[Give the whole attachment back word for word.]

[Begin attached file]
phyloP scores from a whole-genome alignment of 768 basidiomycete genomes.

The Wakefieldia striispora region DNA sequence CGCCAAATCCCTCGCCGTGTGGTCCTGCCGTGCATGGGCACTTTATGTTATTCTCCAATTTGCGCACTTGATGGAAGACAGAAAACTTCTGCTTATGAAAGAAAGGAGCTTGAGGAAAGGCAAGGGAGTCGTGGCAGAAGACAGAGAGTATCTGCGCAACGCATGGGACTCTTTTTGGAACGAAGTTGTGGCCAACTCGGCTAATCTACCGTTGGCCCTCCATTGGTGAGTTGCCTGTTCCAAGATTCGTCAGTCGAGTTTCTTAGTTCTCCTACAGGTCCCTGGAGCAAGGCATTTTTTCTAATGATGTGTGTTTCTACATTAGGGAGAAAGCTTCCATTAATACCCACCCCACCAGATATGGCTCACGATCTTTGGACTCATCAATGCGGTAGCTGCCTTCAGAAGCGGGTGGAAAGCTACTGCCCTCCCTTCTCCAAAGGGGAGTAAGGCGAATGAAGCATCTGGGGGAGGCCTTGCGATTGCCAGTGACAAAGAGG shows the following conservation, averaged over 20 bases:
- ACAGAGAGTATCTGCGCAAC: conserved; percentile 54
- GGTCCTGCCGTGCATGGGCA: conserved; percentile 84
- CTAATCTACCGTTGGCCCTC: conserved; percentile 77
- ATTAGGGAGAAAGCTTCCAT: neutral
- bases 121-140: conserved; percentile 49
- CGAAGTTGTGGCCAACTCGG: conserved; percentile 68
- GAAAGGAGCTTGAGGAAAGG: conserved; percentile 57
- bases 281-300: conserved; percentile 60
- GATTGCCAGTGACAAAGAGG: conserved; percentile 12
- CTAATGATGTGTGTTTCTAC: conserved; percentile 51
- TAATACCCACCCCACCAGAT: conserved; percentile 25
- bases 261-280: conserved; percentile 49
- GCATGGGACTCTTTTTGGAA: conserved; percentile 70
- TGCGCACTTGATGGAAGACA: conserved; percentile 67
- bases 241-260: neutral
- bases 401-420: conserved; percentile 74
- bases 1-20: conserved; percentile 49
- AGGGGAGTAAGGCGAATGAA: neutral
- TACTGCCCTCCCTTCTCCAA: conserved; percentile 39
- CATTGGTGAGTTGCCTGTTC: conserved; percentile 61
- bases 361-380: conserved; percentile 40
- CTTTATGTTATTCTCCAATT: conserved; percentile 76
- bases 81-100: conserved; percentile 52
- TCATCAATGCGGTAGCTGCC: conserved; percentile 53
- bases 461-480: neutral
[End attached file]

phyloP scores from a whole-genome alignment of 768 basidiomycete genomes.

The Wakefieldia striispora region DNA sequence CGCCAAATCCCTCGCCGTGTGGTCCTGCCGTGCATGGGCACTTTATGTTATTCTCCAATTTGCGCACTTGATGGAAGACAGAAAACTTCTGCTTATGAAAGAAAGGAGCTTGAGGAAAGGCAAGGGAGTCGTGGCAGAAGACAGAGAGTATCTGCGCAACGCATGGGACTCTTTTTGGAACGAAGTTGTGGCCAACTCGGCTAATCTACCGTTGGCCCTCCATTGGTGAGTTGCCTGTTCCAAGATTCGTCAGTCGAGTTTCTTAGTTCTCCTACAGGTCCCTGGAGCAAGGCATTTTTTCTAATGATGTGTGTTTCTACATTAGGGAGAAAGCTTCCATTAATACCCACCCCACCAGATATGGCTCACGATCTTTGGACTCATCAATGCGGTAGCTGCCTTCAGAAGCGGGTGGAAAGCTACTGCCCTCCCTTCTCCAAAGGGGAGTAAGGCGAATGAAGCATCTGGGGGAGGCCTTGCGATTGCCAGTGACAAAGAGG shows the following conservation, averaged over 20 bases:
- ACAGAGAGTATCTGCGCAAC: conserved; percentile 54
- GGTCCTGCCGTGCATGGGCA: conserved; percentile 84
- CTAATCTACCGTTGGCCCTC: conserved; percentile 77
- ATTAGGGAGAAAGCTTCCAT: neutral
- bases 121-140: conserved; percentile 49
- CGAAGTTGTGGCCAACTCGG: conserved; percentile 68
- GAAAGGAGCTTGAGGAAAGG: conserved; percentile 57
- bases 281-300: conserved; percentile 60
- GATTGCCAGTGACAAAGAGG: conserved; percentile 12
- CTAATGATGTGTGTTTCTAC: conserved; percentile 51
- TAATACCCACCCCACCAGAT: conserved; percentile 25
- bases 261-280: conserved; percentile 49
- GCATGGGACTCTTTTTGGAA: conserved; percentile 70
- TGCGCACTTGATGGAAGACA: conserved; percentile 67
- bases 241-260: neutral
- bases 401-420: conserved; percentile 74
- bases 1-20: conserved; percentile 49
- AGGGGAGTAAGGCGAATGAA: neutral
- TACTGCCCTCCCTTCTCCAA: conserved; percentile 39
- CATTGGTGAGTTGCCTGTTC: conserved; percentile 61
- bases 361-380: conserved; percentile 40
- CTTTATGTTATTCTCCAATT: conserved; percentile 76
- bases 81-100: conserved; percentile 52
- TCATCAATGCGGTAGCTGCC: conserved; percentile 53
- bases 461-480: neutral